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Helicopter on Everest makes History

By Peter Potterfield - June 2nd, 2005

History was made last month on Everest, but it did not involve climbers. For the first time in history, a helicopter landed on the summit of Mount Everest. It was done as a kind of publicity stunt by Europcopter, the maker of the helicopter, but it has huge implications for future ascents of the highest peak.

On May 14th, 2005 at 7:08 a.m. (Nepal time), a serial Ecureuil/AStar AS 350 B3 piloted by the Eurocopter X test pilot Didier Delsalle, landed at 8,850 meters (29,035ft) on the top of the Mount Everest in the Kingdom of Nepal.

Heretofore, the summit of Everest was utterly out of reach for helicopters. In fact, just landing at base camp, 10,000 feet lower, was considered a life endangering feat. Several attempts resulted in crashes. KC Madan, a Nepalese military pilot , became a hero when he landed his machine at Camp II to rescue Beck Weathers and Makalu Gau after the 1996 tragedy. Now, pilot Didier Delsalle has landed on the summit, where he remained for two minutes.

The implications are potentially important to mountaineering on Everest. If a helicopter were able to land on the summit of Everest in 1996, for instance, one has to wonder, would climbers such as Rob Hall or Scott Fischer be alive today? Might this change the nature of Mount Everest's summit forever, bringing it down to the level of Mount Rainier, or even Denali, where a specially modified Lama helicopter routinely plucks endangered climbers from the upper reaches of the mountain?

Even if this daring piece of flying is not repeated soon, it seems inevitable that helicopter flights will be made to the summit of Everest again, eventually, and perhaps become routine. Will modern day climbers on Mount Everest some day expect rescue if they get into trouble?

The remarkable Eurocopter flight breaks the World Record for the highest altitude landing and take-off ever, for any flying machine on Earth, and sets an undeniable milestone in the history of aviation.

The unexpected event was heralded by climbers, stuck lower down on Everest for weeks by persistent high winds, as the "mystery chopper."

Eurocopter has made hay in the wake of the event. Fabrice Bregier, President and CEO of the Europcopter Group, a leading helicopter manufacturer, immediately congratulated the pilot and his team for this extraordinary feat.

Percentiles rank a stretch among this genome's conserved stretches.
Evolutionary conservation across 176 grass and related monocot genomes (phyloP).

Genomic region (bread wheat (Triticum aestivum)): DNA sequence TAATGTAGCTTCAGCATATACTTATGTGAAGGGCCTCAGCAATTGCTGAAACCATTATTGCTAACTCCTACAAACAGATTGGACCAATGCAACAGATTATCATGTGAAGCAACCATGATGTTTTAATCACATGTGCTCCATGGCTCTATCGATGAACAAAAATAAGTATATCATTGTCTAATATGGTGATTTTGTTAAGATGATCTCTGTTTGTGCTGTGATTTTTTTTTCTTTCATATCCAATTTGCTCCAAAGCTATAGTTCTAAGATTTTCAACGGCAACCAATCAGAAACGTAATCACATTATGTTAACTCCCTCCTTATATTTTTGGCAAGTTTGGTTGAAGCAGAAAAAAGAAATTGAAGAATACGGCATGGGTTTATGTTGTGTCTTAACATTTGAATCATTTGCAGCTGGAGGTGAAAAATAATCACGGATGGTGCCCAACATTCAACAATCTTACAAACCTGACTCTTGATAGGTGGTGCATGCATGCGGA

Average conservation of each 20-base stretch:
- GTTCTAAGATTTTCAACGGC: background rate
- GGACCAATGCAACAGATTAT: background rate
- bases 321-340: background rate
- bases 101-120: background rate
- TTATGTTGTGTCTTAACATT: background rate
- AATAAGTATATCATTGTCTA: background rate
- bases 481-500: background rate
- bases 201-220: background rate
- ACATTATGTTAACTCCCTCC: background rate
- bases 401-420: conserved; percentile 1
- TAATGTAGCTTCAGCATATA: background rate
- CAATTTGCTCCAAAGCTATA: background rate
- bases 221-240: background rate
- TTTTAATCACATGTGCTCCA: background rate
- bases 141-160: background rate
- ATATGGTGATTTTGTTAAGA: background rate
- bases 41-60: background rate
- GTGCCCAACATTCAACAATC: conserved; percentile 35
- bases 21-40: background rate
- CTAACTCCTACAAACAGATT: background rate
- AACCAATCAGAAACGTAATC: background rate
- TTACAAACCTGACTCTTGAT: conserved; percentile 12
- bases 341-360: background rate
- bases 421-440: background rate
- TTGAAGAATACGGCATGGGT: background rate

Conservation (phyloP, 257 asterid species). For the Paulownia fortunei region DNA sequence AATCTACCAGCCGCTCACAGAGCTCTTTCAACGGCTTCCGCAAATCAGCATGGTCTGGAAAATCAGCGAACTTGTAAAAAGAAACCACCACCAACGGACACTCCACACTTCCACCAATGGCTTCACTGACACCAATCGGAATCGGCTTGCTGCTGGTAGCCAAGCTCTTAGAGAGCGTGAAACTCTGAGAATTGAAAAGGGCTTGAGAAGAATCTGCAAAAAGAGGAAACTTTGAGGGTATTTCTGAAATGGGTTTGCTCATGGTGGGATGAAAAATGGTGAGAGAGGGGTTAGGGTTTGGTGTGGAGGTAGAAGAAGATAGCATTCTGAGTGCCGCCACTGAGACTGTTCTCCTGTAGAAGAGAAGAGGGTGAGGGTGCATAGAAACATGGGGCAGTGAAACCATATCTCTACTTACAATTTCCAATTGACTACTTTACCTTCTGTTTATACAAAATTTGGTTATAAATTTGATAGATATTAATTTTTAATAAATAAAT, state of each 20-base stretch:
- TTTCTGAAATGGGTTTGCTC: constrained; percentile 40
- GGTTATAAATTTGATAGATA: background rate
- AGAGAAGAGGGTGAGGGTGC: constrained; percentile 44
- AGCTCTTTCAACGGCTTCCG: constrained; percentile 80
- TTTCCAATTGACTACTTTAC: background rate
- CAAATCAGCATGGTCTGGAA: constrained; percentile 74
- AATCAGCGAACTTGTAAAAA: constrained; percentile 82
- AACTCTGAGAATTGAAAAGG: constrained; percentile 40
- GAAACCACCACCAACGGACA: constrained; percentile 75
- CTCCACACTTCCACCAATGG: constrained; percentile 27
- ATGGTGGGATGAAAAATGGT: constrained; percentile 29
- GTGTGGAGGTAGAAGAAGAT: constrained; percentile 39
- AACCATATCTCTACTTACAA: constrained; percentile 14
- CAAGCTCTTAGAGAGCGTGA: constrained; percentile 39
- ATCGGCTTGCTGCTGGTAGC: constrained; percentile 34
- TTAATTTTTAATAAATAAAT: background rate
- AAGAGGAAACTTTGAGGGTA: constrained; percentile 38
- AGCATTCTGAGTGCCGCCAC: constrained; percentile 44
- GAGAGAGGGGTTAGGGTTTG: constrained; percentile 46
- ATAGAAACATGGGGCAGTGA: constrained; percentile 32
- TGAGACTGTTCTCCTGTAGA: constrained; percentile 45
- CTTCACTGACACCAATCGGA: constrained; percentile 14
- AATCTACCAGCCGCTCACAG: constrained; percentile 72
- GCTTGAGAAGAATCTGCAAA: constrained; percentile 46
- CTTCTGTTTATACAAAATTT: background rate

According to Eurocopter, here's what happened: After taking off from its base camp Lukla on May 14th, 2005 at 2,866 meters (9,403ft) Didier Delsalle piloted his Ecureuil AS350B3 to the top of Mount Everest.

As required by the Federation Aeronautique Internationale (FAI - International Aeronautical Federation), the aircraft remained landed on ground more than 2 minutes on the top of the world before flying back to Lukla.

Stepping out of his helicopter, Didier Delsalle commented: "To reach this mythical summit definitively seemed to be a dream; despite the obvious difficulties of the target to be reached, the aircraft demonstrated its capability to cope with the situation, sublimated by the magic of the place.

Achieved with a production helicopter, this absolute World Record underlines the ability of the Ecureuil/AStar AS350 B3 as a multipurpose helicopter, which after this Eurocopter hopes may well emerge as the best performing helicopter in the world in the most extreme conditions.

To date, 3,670 Ecureuil/A-Star have been sold worldwide, and have logged 15 million flight hours. The aircraft is currently in operation worldwide, mainly used for missions requiring high performances, such as aerial work (cargo sling capacity: 1,400kg) in very high and hot conditions.

Europcopter said that it is thankful to the Nepalese government and all its departments for their help and friendly support throughout this mission.


A Little Misleading

It looks like the landing was done on a fairly clear day. It may very well be helpful in rare cases of sickness on the mount I don't think this will be helpful in instances like the May 10-11th event in 1996 where a blizzard was one of the main causes for so many deaths that day. I doubt this helicopter could withstand that kind of weather. Believing that this will be the next aid in Everest Safety will only give a false sense of security and possibly cause more harm with pilots trying to land to save people and people who shouldn't attempt thinking that this will save them if something goes wrong.

Posted on May 20, 2012 - 2:14pm
by OhNanaVisitor

Helicopter at Mt. Whereat

Truly amazing! Man's reaches are limited only by it's ambition. You haven't seen anything yet, every day is a miracle.

Posted on February 10, 2012 - 3:57pm
by Paul Posada

39 Clues

This was one amazing flight and if you read Book 8: The Emperor's Code in the 39 Clues series you can learn more about this flight (at the end of the book).

Posted on June 3, 2010 - 2:34pm
by 39CluesFan


This is a good thing b-u-t it should not be used everytime a climber gets into trouble. I am speaking of inexperienced climbers who go up expecting to be rescued just because the helicopter is there.

Everyone who climbs Everest MUST BE in great shape and endure much pain on the way up, this is not for cop outs (those who give up easily).

It would have been nice IF Scott Fischer and Rob Hall could have been rescued, they were brave and gave up their own lives saving novice climbers. Very very experienced climbers both, also very very strong and in good shape, but threw it away to save someone who perhaps should not even have been on the mountain.